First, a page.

Barbecued pork or fried chicken served with a heaping side of mac and cheese or creamy potato salad, sweet tea and peach cobbler — these Southern classics, loaded with as much history as flavor, have become comfort foods for Americans from all over.
But a study published Tuesday in The Journal of the American Medical Associationsuggests that Southern cuisine isn’t serving African-Americans, whose ancestors imagined and perfected it, very well. The Southern diet may be at the center of a tangled web of reasons why black people in America are more prone to hypertension than white people.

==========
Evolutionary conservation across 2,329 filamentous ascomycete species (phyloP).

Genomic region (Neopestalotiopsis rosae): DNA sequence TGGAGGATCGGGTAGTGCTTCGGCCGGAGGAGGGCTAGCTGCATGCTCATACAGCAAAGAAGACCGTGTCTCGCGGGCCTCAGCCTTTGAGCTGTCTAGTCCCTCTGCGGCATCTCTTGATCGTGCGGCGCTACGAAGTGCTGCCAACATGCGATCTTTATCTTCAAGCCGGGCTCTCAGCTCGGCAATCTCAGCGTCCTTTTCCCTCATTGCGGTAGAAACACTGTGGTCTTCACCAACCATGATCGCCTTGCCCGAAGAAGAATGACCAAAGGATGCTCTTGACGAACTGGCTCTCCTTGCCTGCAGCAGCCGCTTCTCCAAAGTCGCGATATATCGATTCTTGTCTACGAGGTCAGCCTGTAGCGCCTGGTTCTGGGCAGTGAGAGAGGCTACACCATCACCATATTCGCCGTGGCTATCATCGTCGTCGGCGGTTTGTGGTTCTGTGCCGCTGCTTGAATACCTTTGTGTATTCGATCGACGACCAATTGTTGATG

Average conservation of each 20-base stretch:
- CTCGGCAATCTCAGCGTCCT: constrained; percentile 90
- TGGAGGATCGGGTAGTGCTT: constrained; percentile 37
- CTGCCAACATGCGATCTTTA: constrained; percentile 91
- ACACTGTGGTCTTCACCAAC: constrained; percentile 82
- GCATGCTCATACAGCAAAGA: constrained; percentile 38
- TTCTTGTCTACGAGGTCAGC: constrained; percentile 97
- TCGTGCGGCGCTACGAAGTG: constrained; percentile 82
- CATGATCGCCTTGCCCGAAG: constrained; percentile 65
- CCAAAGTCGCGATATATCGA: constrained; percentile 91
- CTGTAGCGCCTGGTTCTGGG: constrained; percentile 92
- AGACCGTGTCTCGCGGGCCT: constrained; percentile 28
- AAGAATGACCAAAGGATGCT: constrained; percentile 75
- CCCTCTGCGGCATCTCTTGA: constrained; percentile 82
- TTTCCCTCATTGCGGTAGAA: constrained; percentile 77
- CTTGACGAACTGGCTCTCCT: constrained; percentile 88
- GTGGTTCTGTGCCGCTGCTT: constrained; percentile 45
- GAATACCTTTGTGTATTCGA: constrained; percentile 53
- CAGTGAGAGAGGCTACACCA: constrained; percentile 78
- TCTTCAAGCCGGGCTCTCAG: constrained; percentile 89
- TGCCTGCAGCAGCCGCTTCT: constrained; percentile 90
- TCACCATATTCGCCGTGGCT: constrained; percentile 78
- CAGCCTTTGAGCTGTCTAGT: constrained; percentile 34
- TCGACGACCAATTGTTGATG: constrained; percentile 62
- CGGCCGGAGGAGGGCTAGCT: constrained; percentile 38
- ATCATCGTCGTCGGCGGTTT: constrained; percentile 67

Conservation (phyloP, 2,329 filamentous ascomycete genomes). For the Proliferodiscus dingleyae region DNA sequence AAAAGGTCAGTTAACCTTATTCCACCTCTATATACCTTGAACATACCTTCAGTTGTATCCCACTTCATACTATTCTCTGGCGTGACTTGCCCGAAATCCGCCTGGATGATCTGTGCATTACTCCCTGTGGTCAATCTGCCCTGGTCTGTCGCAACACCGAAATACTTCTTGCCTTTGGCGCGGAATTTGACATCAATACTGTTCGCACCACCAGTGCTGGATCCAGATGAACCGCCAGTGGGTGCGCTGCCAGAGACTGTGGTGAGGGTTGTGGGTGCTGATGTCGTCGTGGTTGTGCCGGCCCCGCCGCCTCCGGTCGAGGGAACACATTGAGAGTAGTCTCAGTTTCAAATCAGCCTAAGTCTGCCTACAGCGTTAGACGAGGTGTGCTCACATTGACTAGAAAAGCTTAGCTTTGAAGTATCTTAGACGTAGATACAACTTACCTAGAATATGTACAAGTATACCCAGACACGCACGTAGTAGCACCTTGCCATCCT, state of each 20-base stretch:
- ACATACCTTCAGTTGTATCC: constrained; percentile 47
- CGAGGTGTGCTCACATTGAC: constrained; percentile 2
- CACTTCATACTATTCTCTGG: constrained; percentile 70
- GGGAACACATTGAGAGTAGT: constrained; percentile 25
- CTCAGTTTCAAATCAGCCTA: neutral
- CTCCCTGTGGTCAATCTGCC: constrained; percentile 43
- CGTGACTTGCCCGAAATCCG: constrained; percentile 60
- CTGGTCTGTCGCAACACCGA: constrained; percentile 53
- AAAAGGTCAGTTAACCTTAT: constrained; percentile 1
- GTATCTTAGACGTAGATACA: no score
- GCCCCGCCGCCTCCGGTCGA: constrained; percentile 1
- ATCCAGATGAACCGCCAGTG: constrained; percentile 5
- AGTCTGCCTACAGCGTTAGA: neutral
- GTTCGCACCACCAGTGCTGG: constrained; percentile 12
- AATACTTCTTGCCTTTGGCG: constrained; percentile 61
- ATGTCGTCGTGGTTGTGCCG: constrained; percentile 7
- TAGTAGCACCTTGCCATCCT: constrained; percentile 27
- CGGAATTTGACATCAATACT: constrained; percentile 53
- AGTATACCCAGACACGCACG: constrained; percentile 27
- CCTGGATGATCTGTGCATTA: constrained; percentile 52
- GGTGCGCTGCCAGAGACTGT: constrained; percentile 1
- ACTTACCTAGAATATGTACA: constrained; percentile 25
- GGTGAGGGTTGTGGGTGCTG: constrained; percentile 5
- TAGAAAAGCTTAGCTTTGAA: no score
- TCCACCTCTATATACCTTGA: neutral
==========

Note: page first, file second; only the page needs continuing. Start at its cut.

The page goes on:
Researchers from the University of Alabama at Birmingham crunched data collected from nearly 7,000 men and women older than 45 living across the U.S. — not just in the South — over the course of a decade. Their goal: to figure out why black Americans are at greater risk for high blood pressure.
Over the course of the study, 46 percent of black participants and 33 percent of white participants developed hypertension — and diet seemed to explain much of the disparity.